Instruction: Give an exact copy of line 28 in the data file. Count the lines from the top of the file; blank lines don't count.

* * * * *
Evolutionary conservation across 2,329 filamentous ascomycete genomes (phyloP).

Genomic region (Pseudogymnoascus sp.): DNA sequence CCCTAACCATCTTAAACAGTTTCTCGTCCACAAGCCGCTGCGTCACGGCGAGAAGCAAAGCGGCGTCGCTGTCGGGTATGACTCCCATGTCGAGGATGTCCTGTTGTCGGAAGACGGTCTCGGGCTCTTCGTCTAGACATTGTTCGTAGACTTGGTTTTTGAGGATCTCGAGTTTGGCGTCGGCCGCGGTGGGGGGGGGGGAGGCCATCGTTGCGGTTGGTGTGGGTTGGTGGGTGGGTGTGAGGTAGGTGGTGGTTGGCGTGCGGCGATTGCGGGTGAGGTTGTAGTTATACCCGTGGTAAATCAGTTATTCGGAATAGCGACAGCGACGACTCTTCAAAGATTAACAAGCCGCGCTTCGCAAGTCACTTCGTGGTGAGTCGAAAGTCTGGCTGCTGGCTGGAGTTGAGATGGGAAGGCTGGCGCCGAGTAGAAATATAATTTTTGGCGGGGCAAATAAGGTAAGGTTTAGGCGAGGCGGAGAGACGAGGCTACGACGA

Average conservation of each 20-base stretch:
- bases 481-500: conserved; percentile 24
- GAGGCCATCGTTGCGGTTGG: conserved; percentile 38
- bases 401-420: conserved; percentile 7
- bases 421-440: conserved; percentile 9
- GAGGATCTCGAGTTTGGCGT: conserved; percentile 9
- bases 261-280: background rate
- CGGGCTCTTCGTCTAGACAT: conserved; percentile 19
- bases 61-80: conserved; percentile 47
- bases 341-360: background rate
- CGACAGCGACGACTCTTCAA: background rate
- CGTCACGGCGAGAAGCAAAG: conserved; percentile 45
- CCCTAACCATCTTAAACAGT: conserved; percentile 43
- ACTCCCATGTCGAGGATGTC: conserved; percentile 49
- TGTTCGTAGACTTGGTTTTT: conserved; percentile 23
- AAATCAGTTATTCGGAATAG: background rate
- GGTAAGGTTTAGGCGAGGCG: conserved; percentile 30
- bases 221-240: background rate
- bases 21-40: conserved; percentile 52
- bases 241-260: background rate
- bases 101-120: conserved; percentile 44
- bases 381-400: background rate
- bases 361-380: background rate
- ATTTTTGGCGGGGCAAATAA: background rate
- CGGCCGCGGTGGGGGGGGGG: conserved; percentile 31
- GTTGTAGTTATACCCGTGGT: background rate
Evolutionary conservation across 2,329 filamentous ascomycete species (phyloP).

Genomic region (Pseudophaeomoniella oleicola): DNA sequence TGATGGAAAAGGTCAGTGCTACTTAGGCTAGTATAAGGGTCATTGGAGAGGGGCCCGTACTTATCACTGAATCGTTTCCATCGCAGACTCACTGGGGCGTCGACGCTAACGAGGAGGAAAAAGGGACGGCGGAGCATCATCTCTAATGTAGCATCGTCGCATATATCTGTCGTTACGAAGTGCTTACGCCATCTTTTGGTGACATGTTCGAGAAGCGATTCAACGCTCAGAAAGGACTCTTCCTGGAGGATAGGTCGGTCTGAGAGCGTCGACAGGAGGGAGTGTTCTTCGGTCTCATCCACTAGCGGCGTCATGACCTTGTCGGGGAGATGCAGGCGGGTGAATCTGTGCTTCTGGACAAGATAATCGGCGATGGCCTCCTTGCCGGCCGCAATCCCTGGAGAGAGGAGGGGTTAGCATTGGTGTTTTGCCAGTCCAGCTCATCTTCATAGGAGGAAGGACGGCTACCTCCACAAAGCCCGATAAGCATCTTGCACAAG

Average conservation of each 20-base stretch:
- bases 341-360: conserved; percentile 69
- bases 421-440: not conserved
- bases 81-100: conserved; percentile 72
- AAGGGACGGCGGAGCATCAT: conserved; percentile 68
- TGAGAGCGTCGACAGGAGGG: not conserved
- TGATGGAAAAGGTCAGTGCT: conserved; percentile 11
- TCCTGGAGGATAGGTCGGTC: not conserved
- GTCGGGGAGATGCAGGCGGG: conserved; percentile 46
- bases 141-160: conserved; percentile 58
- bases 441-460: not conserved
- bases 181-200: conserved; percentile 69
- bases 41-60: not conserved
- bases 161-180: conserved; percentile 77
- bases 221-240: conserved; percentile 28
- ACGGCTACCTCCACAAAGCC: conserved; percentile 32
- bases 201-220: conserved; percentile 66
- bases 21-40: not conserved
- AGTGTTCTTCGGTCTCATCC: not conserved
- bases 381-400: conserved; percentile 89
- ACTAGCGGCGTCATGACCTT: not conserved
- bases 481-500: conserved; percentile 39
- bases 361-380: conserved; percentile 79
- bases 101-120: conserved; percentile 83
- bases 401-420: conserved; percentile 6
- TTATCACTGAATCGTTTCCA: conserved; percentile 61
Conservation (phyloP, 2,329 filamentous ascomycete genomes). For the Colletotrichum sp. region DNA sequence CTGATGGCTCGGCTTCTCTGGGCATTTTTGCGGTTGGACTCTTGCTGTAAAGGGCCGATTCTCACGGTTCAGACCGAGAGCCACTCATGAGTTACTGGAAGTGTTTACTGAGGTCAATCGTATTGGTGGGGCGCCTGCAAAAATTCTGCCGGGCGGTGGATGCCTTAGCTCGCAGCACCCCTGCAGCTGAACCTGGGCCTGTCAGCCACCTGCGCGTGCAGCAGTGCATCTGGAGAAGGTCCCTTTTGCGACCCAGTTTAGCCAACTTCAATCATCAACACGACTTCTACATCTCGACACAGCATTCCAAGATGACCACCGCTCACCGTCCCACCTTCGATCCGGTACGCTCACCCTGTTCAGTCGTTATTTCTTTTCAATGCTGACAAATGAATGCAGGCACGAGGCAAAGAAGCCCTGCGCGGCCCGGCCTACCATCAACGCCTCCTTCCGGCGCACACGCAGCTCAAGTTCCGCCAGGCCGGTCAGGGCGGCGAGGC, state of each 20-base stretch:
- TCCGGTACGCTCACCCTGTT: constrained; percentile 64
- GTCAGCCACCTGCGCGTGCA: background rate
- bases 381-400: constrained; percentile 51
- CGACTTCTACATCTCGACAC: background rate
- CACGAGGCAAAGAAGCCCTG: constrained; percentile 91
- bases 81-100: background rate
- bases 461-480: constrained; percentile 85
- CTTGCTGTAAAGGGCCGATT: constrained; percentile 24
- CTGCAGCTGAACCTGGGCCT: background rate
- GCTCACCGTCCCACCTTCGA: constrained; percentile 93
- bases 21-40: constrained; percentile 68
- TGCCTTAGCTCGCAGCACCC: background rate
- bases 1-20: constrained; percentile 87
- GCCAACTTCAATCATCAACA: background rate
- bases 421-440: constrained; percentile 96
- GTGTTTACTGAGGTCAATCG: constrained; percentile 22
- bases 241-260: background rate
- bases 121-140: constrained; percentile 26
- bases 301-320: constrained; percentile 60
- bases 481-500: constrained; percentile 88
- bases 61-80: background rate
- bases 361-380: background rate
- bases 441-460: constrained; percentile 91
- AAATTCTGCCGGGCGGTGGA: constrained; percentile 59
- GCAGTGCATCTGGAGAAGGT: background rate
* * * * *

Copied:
- GTTGTAGTTATACCCGTGGT: background rate